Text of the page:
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Monday, February 18 , 2019, 8:02 pm | Fair 50º

 
 
 
 

Isla Vistans See Constructive New Chapter with Voter-Approved Community Services District

Civic leaders hope partial self-governance will bring more freedom and structure to a community often left out of governing processes

Isla Vista Recreation and Parks District director Jacob Lebell summed up the community’s history as “Isla Vista wanting to be free so it can define itself, but being in conflict with the county, the university and authority at large.” Click to view larger
Isla Vista Recreation and Parks District director Jacob Lebell summed up the community’s history as “Isla Vista wanting to be free so it can define itself, but being in conflict with the county, the university and authority at large.”  (Sam Goldman / Noozhawk photo)

A 1970s-era police gas-mask, psychedelic music posters, photos of tipis in a park and a bank engulfed in flame are all currently on display in a special research exhibit at the UC Santa Barbara Library.

Isla Vista: Building a Community, 1970–2016 tells the continuing story of how one of the most densely-populated communities in the country has channeled its often-countercultural passions into a sense of place. 

Roughly 23,000 residents, most of them college students, live in the 0.54-square-mile town nestled up to UCSB and Goleta. Though its most turbulent days are in the past — anger primarily over the Vietnam War and police brutality culminated 46 years ago in the razing of a Bank of America — an abiding sense of being unique but marginalized has persisted.

UCSB’s exhibit chronicles how I.V.’s unique milieu, unusual demographics and an enduring dissatisfaction with outside authority have made self-governance the dream of several generations of Isla Vistans and has resulted in a handful of unsuccessful attempts at cityhood.

Jacob Lebell, an Isla Vista Recreation and Parks District director who has lived in I.V. nearly all his life, summed up the community’s overarching historical narrative as, “Isla Vista wanting to be free so it can define itself, but being in conflict with the county, the university and authority at large.”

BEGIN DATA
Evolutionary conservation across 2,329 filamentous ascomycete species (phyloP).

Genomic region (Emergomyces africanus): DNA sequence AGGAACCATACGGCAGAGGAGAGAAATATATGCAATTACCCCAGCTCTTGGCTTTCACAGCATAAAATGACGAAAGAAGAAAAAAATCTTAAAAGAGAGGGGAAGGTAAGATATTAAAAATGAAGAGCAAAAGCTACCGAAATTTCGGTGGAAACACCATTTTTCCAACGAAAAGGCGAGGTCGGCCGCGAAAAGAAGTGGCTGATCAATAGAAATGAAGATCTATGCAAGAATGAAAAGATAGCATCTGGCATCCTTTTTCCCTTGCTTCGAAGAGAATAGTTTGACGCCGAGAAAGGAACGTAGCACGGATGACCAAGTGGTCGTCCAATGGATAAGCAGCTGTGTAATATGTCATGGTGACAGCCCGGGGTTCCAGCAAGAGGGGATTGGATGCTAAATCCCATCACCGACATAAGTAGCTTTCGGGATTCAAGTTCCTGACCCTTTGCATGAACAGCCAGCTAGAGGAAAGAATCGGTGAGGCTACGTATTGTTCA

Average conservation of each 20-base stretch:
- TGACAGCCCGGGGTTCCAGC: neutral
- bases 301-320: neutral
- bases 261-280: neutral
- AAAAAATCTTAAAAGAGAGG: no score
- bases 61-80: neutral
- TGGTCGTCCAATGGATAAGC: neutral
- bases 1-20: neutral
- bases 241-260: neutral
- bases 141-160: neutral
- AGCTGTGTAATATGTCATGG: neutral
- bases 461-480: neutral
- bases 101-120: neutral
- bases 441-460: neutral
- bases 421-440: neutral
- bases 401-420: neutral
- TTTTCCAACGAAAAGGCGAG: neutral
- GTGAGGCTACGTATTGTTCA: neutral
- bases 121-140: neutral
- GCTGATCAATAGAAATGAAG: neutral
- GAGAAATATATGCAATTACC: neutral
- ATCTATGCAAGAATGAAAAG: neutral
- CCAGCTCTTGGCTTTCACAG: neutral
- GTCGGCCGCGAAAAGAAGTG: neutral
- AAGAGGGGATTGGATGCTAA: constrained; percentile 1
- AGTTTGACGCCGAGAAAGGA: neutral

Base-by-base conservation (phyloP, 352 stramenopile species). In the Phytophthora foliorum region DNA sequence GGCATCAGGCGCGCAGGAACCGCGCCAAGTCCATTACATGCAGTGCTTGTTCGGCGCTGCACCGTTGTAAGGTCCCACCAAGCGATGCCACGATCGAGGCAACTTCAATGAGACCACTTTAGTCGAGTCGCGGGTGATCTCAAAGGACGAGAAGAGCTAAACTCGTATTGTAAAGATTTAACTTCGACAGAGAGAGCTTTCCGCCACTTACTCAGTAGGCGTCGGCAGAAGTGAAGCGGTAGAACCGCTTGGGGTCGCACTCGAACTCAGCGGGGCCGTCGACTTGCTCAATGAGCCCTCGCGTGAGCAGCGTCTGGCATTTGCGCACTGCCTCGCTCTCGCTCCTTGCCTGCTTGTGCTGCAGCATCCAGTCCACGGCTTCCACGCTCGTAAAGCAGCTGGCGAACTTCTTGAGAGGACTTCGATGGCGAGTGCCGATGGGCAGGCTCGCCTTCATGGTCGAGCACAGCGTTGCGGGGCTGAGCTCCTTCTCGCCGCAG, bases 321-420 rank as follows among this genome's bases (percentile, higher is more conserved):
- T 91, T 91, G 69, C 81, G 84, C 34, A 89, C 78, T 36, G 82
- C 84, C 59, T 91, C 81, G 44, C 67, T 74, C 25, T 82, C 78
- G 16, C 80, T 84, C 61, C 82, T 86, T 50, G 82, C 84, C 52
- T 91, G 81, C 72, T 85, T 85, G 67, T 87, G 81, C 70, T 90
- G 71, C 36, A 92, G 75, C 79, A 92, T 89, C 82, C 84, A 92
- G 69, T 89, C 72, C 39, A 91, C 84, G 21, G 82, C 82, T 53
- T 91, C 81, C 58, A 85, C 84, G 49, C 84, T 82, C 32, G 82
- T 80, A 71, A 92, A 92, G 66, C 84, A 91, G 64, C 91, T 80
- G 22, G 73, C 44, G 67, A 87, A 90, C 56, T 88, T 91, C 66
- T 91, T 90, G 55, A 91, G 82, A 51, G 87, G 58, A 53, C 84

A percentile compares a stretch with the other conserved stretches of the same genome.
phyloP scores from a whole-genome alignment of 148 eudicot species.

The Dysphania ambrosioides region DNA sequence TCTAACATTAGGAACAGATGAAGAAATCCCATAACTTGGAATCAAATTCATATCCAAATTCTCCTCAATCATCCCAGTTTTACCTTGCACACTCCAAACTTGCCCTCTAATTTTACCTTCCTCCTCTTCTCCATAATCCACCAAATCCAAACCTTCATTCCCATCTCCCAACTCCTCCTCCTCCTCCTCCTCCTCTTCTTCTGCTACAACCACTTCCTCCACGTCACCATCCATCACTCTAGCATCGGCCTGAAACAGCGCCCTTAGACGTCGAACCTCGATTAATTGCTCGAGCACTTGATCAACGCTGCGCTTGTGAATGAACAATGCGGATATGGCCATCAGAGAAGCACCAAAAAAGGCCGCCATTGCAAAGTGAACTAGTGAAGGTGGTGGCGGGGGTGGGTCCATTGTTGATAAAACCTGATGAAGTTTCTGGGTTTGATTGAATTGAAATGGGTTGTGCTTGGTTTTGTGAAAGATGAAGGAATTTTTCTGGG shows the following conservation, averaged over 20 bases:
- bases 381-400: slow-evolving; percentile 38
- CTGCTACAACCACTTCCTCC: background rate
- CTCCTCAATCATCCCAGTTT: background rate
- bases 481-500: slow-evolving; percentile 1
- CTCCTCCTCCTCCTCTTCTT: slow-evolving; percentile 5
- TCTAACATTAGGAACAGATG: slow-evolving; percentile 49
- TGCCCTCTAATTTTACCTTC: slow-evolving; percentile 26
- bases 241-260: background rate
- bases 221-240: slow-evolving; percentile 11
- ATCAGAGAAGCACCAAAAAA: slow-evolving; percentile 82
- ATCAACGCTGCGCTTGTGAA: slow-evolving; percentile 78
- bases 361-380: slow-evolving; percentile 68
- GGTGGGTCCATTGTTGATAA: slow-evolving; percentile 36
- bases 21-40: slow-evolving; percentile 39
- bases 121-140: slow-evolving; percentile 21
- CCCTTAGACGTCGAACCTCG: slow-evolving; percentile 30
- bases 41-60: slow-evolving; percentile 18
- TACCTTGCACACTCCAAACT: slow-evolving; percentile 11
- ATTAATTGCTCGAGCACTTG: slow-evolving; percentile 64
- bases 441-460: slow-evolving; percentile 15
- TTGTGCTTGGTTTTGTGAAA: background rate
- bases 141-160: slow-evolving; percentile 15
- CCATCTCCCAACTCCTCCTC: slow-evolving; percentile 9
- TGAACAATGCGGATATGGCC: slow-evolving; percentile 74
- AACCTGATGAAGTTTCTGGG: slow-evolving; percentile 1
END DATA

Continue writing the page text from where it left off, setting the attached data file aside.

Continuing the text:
In November, that dream came as close to reality as it ever has when residents voted overwhelmingly for partial self-governance by passing Measure E — the creation of a community services district — with 87.3 percent of the vote.

Though it’s not incorporation, the CSD’s governing board is authorized to provide and fund a variety of services that have traditionally been taken care of by the county.

A crucial utility-user tax that would provide most of its funding, however, fell just short of the two-thirds margin needed to pass.

Ballot Issue Yes votes % in favor No votes % against
Measure E, creating a CSD 5,651 87.14 834 12.86
Measure F, utility user tax for a CSD 4,039 61.22 2,559 38.78

Leading the pro-Measure E and F campaign was a coalition of students and Isla Vistans backed by the office of then-state Assemblyman Das Williams.

Opposing the measures — the tax in particular — were I.V. landlords, who argued it would translate to higher rents.

Governing the CSD is a seven-member board of directors, five of whom are elected by Isla Vista voters, one appointed by the Board of Supervisors, and one by UCSB’s chancellor.

Winning the inaugural seats on Nov. 8 were UCSB students Spencer Brandt and Natalie Jordan, software developer Jay Freeman, I.V. Recreation and Parks District director Ethan Bertrand and local pastor Jon-Stephen Hedges.

Especially in the wake of 2014's Deltopia riot and fatal mass shooting, the CSD had become the clearest symbol of a renewed effort at community betterment.

Das Williams helped spearhead the Isla Vista self-governance effort with Assembly Bill 3 and the November ballot measures to create a community services district. Click to view larger
Das Williams helped spearhead the Isla Vista self-governance effort with Assembly Bill 3 and the November ballot measures to create a community services district.  (Contributed photo)

“A lot of people both inside I.V. and, to a large extent, throughout the rest of the county recognized that ‘Wow, we really need to lean in and engage and support change in Isla Vista and organize if we’re going to address a lot of these big problems,’” Lebell said.

But rather than channel its renewed energy into another cityhood attempt, Isla Vistans, in an effort spearheaded by Williams (himself a former Isla Vistan), went for the “lower hanging fruit,” as Lebell put it.

The result was Assembly Bill 3, which was approved by the state legislature and signed into law by Gov. Jerry Brown in October 2015.